I live in the Meadowood neighborhood on Madison's southwest side, on a street lined with well-kept ranch houses. They're mostly owned by retired empty nesters or young families. In the early evenings, it's not uncommon to come across couples pushing strollers, chatting with silver-haired couples walking their dogs.
Lawns are a big deal in Meadowood, which is clear on the many summer weekend mornings when I awaken to the sound of lawn mowers, leaf blowers and weed trimmers before 8 a.m. The steady din can last until dusk, when the accompanying mosquitoes drive the amateur greens-keepers indoors.
Right around that time, the amateur pyro-technicians take over, and the pleasing sound of chirping crickets is interrupted by explosions from backyard fireworks that drive our dog to the bathtub for shelter. Independence Day, I've learned, is a weeks-long event in my part of town.
But the noise that bothers some of my neighbors most is that made by teenagers, most of them black and male, as they walk home down the middle of the street after dark from various neighborhood parks. These teens are gregarious and occasionally profane, and their conversations can echo off the houses and parked cars as they pass by.
Some neighbors are more than just annoyed by this. They complain that these youths have threatened them while hanging out at the Meadowridge Shopping Mall. Others report lawn furniture being upended and flowers being trampled.
They have lobbied our alderperson, Thuy Pham-Remmele, who has in turn tried to set the city's curfew back one hour to 10 p.m. on weeknights and 11 p.m. on weekends. That was rejected last month by the Madison Common Council.
Many of my neighbors continue to insist that something drastic be done. They say kids are frightening residents and wreaking havoc. Isthmus blogger David Blaska has warned of "wilding in the streets" of the southwest side.
Pham-Remmele has encouraged these reactions, forwarding one recent email from a concerned resident under the heading, "Our Neighborhood Has Tipped!"
Let's all take a deep breath.
Sure, it would be nice if the neighborhood were quieter. But a tighter curfew would not likely silence Meadowood's leaf blowers and bottle rockets. And research suggests it wouldn't even do much to abate juvenile crime.
In a 1998 study, the Center on Juvenile and Criminal Justice examined statistics from 1980 to 1996 in California communities. This analysis showed "no support for the proposition that stricter curfew enforcement reduces youth crime either absolutely or relative to adults, by location, by city, or by type of crime."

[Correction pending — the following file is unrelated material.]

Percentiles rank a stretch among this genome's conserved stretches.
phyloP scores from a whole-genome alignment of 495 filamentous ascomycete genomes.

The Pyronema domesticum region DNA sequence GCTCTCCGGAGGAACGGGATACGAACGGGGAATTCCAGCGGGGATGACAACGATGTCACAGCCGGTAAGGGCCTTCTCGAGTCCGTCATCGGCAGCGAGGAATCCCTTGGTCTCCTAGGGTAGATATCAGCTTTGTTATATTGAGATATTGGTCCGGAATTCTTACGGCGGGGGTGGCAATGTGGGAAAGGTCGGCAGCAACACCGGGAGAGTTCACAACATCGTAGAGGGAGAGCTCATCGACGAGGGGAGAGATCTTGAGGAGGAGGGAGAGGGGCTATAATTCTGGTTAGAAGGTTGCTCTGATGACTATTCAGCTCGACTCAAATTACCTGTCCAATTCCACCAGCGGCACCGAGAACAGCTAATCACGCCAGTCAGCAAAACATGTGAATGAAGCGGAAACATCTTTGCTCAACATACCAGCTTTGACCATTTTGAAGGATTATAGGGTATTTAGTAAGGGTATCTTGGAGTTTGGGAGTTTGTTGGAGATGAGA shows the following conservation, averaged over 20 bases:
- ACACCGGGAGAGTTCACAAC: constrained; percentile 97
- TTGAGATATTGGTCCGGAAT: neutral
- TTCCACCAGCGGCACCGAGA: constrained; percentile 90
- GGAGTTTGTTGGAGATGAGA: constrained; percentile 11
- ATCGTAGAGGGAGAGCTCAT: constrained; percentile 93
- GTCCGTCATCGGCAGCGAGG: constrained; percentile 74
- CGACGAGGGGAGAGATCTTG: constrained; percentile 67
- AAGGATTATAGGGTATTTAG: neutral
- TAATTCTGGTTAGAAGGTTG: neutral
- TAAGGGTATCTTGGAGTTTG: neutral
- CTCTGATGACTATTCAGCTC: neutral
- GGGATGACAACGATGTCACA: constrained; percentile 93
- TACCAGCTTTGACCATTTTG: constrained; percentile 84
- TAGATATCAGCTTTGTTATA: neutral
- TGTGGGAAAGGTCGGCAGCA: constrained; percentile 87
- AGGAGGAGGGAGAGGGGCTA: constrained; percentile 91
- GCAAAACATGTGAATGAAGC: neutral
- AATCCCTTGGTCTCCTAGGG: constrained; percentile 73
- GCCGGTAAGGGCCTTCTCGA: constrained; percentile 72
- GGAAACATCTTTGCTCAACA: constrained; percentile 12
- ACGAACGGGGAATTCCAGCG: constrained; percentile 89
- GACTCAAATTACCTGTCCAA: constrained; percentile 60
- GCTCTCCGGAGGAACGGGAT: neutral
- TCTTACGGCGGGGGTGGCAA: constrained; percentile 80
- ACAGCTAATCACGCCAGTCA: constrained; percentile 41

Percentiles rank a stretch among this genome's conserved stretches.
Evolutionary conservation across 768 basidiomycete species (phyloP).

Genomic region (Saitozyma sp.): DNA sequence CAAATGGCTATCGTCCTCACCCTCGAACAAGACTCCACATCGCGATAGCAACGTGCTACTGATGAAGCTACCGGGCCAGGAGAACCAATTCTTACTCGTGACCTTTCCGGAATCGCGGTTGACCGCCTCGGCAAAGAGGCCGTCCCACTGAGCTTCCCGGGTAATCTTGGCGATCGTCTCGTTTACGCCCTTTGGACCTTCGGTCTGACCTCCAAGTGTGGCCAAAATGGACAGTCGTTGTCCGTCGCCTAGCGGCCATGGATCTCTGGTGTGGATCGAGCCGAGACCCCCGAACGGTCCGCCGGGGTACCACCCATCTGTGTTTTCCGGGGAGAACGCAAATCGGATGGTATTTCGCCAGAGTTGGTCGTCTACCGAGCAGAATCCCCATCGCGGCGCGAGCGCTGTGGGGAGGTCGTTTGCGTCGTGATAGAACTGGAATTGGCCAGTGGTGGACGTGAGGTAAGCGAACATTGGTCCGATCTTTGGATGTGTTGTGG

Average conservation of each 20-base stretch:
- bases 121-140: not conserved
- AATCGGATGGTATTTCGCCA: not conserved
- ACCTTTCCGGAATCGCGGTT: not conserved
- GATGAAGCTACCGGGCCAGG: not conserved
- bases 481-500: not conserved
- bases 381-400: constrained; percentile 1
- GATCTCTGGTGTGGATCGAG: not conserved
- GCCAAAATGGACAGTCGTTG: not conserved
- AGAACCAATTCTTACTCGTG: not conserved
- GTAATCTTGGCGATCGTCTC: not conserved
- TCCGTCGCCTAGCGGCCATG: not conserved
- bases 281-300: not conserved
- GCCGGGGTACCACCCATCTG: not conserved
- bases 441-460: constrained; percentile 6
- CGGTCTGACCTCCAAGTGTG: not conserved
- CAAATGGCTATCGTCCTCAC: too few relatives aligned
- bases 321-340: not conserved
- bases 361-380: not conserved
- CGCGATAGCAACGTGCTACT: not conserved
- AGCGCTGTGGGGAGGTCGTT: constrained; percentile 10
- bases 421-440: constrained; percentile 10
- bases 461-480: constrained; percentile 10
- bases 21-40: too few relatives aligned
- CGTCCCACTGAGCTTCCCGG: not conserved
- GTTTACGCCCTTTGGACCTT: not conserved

And while nobody thinks it's good to let kids run around late at night, the rate of youth crime in a given area is much more strongly correlated with the rate of adult crime in that area. And when cops are picking up kids for curfew violations, it means they're not spending time on other arguably more important issues.
Does our community really believe the best way to confront at-risk kids who are out at night without adult supervision, engaging in no criminal activity, is to put them in the back of a squad car?
Perhaps the best way to convey a neighborhood's values isn't via cops carrying guns and handcuffs, but instead through face-to-face contact.
Maybe the Meadowood Neighborhood Center, which opened in the Meadowridge mall in mid-February and runs programs for both seniors and kids, could help this along.
Janet Dyer, a supervisor with Madison School & Community Recreation, which runs the neighborhood center, agrees it can play a role in this regard.
"We have some kids that police officers have talked to us about," she says. "Maybe they haven't successfully participated in other programs, but they seem to enjoy coming to the center after school."
Many of these kids live in the apartment buildings on Balsam and Russett roads. They don't have basement rec rooms to hang out in or a parent's car to drive, so they end up spending a lot more time hanging out in the 'hood, which puts them in touch with the old guard.
Or does it? There may be far less in the way of interaction than suspicion. And since understanding and respect come with familiarity, the residents of Meadowood would be well served by getting to know each other.
Jason Joyce is director of digital media for Isthmus.